However, while it has flavor/texture components of each of the above, it is not prepared from a meat emulsion. Thus, it has the grainy consistency of cooked salami or kielbasa rather than that of bologna or hot dogs. In fact, smoked kielbasa might be the closest nationwide comparison. But, pork roll is a bit sweeter, and that extra sugar becomes caramelized when it is fried or grilled, which adds to the final flavor. Also, the tangy variety includes lactic acid starter culture in its preparation, which adds a sour flavor component like some dry cured salami's or pepperoni.

Taylor and Trenton are the brand names for pork roll made by Taylor Provisions,[6] of Trenton, New Jersey. Other companies making pork roll include Case Pork Roll Company[7] and Loeffler's Gourmet,[8] as well as Hatfield Quality Meats of Hatfield, Pennsylvania, and Alderfer Premium Meats[9] of Harleysville, Pennsylvania.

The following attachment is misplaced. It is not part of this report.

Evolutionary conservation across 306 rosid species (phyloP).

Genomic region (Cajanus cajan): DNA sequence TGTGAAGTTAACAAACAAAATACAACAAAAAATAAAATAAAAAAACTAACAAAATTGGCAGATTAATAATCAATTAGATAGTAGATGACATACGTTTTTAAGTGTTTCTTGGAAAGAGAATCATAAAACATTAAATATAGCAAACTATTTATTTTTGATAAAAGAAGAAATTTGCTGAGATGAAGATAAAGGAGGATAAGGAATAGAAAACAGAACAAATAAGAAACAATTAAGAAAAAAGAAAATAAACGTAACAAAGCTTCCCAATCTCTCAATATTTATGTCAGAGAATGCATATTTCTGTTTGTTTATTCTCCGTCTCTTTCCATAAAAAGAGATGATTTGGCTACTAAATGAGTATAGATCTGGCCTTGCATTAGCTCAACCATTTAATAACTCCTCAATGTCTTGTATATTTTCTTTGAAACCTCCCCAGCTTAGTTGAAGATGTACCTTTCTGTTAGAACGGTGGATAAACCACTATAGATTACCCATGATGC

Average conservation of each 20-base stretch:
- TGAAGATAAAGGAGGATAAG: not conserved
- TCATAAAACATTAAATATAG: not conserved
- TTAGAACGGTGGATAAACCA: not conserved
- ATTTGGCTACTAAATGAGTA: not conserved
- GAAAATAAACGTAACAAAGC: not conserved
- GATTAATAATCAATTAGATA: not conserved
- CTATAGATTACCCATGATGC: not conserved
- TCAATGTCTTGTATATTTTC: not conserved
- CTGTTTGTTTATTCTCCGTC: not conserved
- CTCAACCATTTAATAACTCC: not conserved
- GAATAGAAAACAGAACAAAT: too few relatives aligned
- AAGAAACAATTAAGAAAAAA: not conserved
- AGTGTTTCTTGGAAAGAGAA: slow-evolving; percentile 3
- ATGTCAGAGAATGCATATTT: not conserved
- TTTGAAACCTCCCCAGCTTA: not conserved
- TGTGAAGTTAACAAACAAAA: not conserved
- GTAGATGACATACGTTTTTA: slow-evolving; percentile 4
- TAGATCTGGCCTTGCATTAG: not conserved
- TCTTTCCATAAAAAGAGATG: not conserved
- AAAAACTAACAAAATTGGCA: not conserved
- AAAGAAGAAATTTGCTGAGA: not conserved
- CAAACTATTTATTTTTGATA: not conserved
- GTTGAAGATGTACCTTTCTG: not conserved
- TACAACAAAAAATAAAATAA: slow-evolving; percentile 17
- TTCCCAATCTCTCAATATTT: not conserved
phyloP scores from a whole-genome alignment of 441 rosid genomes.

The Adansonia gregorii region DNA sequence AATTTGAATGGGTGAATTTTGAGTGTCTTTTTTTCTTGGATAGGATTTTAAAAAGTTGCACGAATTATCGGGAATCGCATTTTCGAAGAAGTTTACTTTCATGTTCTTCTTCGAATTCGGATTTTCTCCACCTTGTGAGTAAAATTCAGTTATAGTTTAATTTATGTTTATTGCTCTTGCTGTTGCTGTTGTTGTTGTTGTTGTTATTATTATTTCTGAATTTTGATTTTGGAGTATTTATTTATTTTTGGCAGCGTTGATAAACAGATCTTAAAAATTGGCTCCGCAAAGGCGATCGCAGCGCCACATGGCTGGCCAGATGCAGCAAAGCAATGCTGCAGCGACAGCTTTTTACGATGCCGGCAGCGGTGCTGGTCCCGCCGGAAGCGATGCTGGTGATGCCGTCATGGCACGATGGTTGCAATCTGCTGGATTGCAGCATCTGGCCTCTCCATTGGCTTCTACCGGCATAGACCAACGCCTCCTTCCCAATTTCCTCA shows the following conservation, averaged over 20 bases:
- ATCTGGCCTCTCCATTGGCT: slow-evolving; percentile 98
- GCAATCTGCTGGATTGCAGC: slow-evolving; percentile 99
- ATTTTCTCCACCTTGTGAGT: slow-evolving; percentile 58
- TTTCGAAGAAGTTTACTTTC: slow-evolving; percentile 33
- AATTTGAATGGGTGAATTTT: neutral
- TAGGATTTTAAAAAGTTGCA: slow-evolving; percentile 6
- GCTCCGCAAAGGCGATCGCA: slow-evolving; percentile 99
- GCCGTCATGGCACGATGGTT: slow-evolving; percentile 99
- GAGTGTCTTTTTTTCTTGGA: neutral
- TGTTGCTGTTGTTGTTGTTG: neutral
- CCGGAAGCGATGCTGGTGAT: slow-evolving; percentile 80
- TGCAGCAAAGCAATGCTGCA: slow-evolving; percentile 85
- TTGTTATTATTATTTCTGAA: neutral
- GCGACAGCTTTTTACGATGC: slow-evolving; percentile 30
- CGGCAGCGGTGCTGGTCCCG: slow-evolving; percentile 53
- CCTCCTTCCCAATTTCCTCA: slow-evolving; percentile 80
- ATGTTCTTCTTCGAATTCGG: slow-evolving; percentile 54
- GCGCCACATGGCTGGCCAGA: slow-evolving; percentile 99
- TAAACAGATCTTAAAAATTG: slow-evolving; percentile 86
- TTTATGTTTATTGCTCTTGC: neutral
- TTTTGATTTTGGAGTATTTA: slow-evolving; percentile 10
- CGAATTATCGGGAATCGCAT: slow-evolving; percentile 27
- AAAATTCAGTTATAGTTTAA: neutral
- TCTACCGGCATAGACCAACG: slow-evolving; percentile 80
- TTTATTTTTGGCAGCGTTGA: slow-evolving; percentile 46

Pork Roll is generally sold in 1, 1.5, and 3 lb. unsliced rolls packed in cotton bag, as well as 6 oz. boxes containing 4, 6, or 8 slices. Larger rolls and packages are available for food service customers. It is also sold at delicatessens, diners, lunch stands and food trucks in the region. It has also been a staple in public school cafeterias in New Jersey.[citation needed]


A "Jersey Breakfast" of pork roll, egg, & cheese
A sandwich featuring pork roll at a delicatessen in New Jersey

Pork Roll is generally sliced and pan-fried or grilled, but can also be microwaved. It is commonly given one to four cuts along its outer edge to prevent the slices from bubbling up in the middle and cooking unevenly.[10]

It is typically eaten as part of a sandwich, with popular condiments including salt, pepper, ketchup, mustard, hot sauce, lettuce, and tomato. It is also incorporated in many other recipes,[11][12] notably a popular breakfast sandwich known in the region as a "Jersey Breakfast", "Taylor Ham, Egg, and Cheese", or "Pork Roll, Egg, and Cheese." In these fried pork roll is joined with a fried egg and American cheese and served on a hard roll or bagel.